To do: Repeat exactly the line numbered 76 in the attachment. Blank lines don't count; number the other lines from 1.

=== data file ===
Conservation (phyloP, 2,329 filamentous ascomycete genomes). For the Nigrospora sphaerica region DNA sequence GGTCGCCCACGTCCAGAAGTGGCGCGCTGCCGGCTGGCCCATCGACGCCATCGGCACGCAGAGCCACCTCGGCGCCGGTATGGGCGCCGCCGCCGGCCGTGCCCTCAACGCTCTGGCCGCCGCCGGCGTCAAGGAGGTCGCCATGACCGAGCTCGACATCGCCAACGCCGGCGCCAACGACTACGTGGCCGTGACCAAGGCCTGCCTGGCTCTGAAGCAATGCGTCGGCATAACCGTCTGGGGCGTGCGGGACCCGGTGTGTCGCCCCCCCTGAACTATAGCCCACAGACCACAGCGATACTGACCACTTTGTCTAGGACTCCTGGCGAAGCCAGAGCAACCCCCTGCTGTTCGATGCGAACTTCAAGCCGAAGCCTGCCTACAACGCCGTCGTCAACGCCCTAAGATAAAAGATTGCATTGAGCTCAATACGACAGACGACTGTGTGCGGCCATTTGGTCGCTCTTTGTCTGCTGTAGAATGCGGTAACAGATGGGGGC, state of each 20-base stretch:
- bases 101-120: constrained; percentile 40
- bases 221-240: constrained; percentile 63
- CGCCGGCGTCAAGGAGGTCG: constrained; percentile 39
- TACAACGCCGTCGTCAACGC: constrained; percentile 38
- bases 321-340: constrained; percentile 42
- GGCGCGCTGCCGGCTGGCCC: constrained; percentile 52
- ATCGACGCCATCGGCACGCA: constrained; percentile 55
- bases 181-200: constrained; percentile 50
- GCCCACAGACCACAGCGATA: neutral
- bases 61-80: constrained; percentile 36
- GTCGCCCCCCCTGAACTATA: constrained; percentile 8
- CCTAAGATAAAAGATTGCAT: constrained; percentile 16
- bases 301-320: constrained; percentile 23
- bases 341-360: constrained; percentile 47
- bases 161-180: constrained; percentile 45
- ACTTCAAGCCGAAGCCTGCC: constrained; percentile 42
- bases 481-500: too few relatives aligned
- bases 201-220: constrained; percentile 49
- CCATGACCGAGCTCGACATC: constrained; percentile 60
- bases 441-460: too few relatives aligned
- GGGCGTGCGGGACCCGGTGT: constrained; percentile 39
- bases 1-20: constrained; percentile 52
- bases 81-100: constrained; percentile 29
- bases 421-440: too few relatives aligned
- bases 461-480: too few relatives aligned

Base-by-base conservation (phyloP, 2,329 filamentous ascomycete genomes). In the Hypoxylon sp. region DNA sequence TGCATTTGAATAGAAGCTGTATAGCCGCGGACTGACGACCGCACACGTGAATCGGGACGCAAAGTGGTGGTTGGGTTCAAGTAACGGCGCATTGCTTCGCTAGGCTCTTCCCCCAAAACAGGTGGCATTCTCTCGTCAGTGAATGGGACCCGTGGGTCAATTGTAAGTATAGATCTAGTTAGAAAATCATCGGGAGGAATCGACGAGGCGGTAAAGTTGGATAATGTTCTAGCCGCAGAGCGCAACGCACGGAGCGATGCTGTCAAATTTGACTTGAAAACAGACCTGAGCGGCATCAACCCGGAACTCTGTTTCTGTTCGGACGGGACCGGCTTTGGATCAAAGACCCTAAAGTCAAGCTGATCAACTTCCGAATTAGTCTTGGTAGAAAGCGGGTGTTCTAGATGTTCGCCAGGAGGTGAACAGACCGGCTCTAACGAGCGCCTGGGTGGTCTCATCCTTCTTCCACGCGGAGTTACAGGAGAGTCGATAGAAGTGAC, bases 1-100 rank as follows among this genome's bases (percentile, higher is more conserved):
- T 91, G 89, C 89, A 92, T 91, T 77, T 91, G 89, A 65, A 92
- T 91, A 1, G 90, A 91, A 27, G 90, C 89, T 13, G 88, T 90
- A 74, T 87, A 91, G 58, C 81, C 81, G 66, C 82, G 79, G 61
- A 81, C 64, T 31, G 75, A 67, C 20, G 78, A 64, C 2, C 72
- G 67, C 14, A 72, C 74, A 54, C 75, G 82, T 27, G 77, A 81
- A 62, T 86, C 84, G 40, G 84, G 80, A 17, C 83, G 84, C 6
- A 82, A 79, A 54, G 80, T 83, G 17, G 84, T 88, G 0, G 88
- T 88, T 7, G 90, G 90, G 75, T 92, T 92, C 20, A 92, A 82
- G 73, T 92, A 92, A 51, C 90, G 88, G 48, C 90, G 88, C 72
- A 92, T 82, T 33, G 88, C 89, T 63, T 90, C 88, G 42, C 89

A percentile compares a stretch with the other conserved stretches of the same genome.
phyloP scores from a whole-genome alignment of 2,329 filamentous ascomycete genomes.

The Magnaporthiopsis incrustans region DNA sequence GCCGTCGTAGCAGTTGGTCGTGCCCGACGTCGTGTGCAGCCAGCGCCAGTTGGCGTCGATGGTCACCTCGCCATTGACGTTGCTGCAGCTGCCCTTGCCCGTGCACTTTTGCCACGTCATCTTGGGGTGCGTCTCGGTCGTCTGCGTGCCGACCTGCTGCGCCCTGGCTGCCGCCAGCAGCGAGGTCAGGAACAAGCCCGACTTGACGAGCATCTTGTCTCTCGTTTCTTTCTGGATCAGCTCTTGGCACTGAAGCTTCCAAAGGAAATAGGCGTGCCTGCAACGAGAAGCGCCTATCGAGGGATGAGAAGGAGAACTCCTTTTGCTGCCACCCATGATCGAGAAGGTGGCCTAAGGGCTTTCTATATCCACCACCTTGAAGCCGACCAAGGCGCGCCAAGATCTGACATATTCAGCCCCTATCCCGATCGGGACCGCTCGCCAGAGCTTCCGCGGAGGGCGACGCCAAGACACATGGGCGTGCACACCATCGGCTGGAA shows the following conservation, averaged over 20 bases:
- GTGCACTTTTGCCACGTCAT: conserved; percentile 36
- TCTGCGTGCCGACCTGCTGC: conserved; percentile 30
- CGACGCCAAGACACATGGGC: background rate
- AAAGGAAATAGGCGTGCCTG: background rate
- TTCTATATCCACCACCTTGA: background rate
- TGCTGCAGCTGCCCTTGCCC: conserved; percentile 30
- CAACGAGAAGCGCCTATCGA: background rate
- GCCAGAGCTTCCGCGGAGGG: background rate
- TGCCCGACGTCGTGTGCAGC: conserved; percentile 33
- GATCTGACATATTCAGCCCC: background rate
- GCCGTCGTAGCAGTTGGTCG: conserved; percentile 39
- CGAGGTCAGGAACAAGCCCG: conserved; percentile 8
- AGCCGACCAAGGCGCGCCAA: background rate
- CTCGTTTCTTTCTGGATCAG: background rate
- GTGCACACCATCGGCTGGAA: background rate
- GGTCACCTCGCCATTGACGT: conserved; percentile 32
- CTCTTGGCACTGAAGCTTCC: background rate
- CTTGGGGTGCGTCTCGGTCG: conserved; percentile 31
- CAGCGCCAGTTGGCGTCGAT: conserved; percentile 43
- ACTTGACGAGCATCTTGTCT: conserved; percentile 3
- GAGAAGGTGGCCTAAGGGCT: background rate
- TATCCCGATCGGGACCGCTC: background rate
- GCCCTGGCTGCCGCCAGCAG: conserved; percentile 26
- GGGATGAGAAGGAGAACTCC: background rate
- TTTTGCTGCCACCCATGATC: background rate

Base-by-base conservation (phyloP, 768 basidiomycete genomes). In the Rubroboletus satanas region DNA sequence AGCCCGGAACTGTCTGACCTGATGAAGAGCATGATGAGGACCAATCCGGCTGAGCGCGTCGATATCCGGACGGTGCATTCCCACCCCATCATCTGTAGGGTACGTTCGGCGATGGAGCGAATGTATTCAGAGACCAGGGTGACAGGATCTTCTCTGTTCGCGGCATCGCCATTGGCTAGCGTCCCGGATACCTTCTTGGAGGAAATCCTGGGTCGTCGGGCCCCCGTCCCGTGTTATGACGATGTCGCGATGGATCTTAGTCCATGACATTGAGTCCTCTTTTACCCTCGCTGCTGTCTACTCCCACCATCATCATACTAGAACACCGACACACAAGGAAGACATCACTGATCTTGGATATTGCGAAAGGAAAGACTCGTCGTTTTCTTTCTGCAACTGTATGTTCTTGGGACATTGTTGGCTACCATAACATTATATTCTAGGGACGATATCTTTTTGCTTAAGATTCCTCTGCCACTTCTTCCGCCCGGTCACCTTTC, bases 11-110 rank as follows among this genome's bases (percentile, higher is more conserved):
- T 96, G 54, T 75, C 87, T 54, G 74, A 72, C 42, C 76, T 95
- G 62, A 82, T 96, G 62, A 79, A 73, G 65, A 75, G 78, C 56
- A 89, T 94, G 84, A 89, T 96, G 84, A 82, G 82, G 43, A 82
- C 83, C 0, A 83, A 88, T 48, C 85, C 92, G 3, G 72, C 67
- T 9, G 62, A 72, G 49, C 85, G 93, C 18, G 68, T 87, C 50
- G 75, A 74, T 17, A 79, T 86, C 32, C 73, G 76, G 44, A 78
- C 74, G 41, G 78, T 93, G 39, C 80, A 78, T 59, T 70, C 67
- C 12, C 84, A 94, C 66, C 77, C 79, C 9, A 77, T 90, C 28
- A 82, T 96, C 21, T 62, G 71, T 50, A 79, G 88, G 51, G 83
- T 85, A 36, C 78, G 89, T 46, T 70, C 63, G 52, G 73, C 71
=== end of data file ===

- T 85, A 36, C 78, G 89, T 46, T 70, C 63, G 52, G 73, C 71